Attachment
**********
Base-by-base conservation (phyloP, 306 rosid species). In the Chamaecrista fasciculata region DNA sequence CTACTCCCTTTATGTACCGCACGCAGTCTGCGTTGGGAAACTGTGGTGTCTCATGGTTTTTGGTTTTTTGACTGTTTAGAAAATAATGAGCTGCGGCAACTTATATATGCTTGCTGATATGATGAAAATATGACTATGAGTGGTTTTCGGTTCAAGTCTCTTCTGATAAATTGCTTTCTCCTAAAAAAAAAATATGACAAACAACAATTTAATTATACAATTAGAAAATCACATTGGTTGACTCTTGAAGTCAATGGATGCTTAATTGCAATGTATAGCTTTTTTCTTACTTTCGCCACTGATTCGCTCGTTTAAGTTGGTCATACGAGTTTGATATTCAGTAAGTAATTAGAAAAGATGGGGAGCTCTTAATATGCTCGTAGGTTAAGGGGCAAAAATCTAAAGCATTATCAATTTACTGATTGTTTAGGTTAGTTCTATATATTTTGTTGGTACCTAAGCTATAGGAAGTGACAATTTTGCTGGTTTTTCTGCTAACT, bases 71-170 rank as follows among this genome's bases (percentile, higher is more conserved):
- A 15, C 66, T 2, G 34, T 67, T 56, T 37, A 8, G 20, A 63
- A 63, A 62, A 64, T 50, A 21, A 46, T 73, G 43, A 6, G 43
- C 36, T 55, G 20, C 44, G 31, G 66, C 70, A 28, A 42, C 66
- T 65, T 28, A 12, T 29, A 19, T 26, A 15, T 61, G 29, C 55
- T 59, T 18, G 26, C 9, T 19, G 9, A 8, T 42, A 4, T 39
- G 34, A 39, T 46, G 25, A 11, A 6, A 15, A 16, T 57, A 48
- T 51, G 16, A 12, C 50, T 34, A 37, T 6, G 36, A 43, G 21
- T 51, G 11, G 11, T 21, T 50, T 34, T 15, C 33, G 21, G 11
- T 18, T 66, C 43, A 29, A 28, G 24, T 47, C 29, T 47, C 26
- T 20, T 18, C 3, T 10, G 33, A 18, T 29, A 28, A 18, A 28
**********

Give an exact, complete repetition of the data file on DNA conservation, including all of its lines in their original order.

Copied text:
Base-by-base conservation (phyloP, 306 rosid species). In the Chamaecrista fasciculata region DNA sequence CTACTCCCTTTATGTACCGCACGCAGTCTGCGTTGGGAAACTGTGGTGTCTCATGGTTTTTGGTTTTTTGACTGTTTAGAAAATAATGAGCTGCGGCAACTTATATATGCTTGCTGATATGATGAAAATATGACTATGAGTGGTTTTCGGTTCAAGTCTCTTCTGATAAATTGCTTTCTCCTAAAAAAAAAATATGACAAACAACAATTTAATTATACAATTAGAAAATCACATTGGTTGACTCTTGAAGTCAATGGATGCTTAATTGCAATGTATAGCTTTTTTCTTACTTTCGCCACTGATTCGCTCGTTTAAGTTGGTCATACGAGTTTGATATTCAGTAAGTAATTAGAAAAGATGGGGAGCTCTTAATATGCTCGTAGGTTAAGGGGCAAAAATCTAAAGCATTATCAATTTACTGATTGTTTAGGTTAGTTCTATATATTTTGTTGGTACCTAAGCTATAGGAAGTGACAATTTTGCTGGTTTTTCTGCTAACT, bases 71-170 rank as follows among this genome's bases (percentile, higher is more conserved):
- A 15, C 66, T 2, G 34, T 67, T 56, T 37, A 8, G 20, A 63
- A 63, A 62, A 64, T 50, A 21, A 46, T 73, G 43, A 6, G 43
- C 36, T 55, G 20, C 44, G 31, G 66, C 70, A 28, A 42, C 66
- T 65, T 28, A 12, T 29, A 19, T 26, A 15, T 61, G 29, C 55
- T 59, T 18, G 26, C 9, T 19, G 9, A 8, T 42, A 4, T 39
- G 34, A 39, T 46, G 25, A 11, A 6, A 15, A 16, T 57, A 48
- T 51, G 16, A 12, C 50, T 34, A 37, T 6, G 36, A 43, G 21
- T 51, G 11, G 11, T 21, T 50, T 34, T 15, C 33, G 21, G 11
- T 18, T 66, C 43, A 29, A 28, G 24, T 47, C 29, T 47, C 26
- T 20, T 18, C 3, T 10, G 33, A 18, T 29, A 28, A 18, A 28